3. E-Governance - Examples include an anti-corruption website that has an online portal for reporting cases, which are then investigated, after which the names of all public officials who have been convicted of corruption are published. It also focuses on a network of community-owned rural internet kiosks through which to access government records. The website includes recognition of community involvement in both maintaining the sustainability of internet access and in advising on content available in e-governance solutions.
  4. Health Information Management - mHealth, the use of mobile phones and ICT for improving health outcomes, is monitored on various websites, including, as listed here, MobileActive, the United Nations Global Alliance for ICT and Development, and Kiwanja. Ideas listed here include setting up billboards that ask for feedback via text messaging on mobile phones, and the generation of reports using mobile testing to send data, like the United Nations Children’s Fund (UNICEF) RapidSMS Nutrition Monitoring System.
  5. Mapping - Community mapping, also mentioned in the participatory section below, is described as being a tool to: raise awareness and educate communities; preserve culture; increase local communications capacity; assist in collaborative planning and management of land; enhance participation in monitoring and evaluation; and aid in conflict resolution. Some tools include Geodjango, Ushahidi, Google Earth Outreach, and CyberTracker. A CBIS with integrated community mapping exercises could, as stated here, enhance the MVP sectoral initiatives in environment, water, agriculture, and health.
  6. Participatory Appraisal and Planning - This section describes decisionmaking processes about development that include communities through physical and resource mapping, institutional mapping, community inventories, models, focus group discussion, trend identification by focus groups, ranking of community priorities , seasonal and historical diagramming, and semi-structured interviewing. Limits to participation and follow-through might include funding problems, lack of tools and trained facilitators, need for quick turn-arounds and short-term solutions, and corruption.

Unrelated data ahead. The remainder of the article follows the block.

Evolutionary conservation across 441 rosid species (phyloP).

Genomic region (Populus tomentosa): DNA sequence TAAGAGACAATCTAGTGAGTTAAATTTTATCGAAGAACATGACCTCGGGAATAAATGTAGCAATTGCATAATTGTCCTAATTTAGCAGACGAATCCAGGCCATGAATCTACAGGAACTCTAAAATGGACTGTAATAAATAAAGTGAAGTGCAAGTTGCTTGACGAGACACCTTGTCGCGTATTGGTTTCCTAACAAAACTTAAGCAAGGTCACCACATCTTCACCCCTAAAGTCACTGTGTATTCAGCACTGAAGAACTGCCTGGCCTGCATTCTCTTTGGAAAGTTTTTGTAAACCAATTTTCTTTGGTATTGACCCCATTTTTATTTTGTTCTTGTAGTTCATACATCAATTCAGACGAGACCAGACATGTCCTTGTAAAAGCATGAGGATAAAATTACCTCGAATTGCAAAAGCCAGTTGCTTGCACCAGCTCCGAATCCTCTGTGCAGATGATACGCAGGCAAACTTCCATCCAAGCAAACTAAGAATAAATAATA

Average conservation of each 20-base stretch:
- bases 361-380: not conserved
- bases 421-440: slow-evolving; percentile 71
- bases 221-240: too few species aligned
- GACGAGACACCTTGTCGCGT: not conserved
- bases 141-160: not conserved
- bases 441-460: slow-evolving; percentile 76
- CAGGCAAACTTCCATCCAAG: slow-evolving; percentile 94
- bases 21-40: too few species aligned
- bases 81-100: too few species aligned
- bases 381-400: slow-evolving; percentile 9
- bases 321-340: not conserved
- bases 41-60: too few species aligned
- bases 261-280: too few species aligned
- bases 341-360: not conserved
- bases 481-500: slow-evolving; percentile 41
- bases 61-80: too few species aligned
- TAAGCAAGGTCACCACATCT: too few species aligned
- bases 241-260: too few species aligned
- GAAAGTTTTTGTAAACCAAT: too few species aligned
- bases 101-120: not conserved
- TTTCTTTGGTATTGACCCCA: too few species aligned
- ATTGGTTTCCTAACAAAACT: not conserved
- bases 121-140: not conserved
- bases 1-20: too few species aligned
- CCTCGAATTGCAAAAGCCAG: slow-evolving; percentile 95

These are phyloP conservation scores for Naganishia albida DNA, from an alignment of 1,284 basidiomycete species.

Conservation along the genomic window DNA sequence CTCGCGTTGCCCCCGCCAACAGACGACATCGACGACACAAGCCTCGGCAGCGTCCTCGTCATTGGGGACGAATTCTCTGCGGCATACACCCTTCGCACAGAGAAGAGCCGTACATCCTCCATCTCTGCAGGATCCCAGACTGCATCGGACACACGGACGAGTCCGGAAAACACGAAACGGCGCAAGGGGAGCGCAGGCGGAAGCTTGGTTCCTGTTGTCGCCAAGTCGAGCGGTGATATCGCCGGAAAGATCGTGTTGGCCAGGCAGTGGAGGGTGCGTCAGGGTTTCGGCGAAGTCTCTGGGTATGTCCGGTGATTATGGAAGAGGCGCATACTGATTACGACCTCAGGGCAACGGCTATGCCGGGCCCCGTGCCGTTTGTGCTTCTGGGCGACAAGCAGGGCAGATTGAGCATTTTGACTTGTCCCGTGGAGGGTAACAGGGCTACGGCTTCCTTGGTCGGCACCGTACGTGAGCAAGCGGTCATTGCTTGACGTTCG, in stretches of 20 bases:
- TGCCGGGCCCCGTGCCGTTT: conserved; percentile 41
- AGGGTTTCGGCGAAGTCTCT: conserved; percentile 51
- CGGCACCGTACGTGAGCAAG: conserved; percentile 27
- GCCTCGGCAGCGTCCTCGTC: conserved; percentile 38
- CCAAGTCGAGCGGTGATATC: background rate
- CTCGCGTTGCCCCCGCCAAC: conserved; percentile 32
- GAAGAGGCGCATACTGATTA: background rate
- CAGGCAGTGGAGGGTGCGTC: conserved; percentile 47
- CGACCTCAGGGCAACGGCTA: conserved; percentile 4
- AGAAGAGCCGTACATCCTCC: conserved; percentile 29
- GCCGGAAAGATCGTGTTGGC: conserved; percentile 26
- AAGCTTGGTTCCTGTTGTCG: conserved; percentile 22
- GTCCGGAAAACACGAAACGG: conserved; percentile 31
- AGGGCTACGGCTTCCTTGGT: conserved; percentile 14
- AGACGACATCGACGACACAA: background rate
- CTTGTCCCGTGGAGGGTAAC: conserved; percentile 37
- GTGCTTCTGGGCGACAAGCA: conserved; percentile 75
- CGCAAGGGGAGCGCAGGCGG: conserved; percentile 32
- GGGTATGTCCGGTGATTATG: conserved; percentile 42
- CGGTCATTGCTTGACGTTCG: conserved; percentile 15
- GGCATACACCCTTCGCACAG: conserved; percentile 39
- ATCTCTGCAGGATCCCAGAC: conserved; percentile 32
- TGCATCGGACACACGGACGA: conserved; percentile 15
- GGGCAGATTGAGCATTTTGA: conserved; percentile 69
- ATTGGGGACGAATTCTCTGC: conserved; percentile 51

7. Community Radio - Both traditional and interactive community radio is exemplified with possible applications including:
    • Public service announcements connected to e-governance applications
    • Interactive edutainment radio programming involving text message educational contests - Contests can be announced via radio and replies can be sent via test messaging
    • Market price announcements to inform farmers of current agricultural prices in the closest markets
    • More traditional applications to open spaces for marginalised social groups such as women and youth

 

The final section of the website, "Applying CBIS", uses pictorial categories to describe: needs, stakeholders, CBIS, sustainability, cost, and the nuts and bolts needs for carrying forward these applications.

Source: 

Email from Anne Nelson to The Communication Initiative on January 11 2010.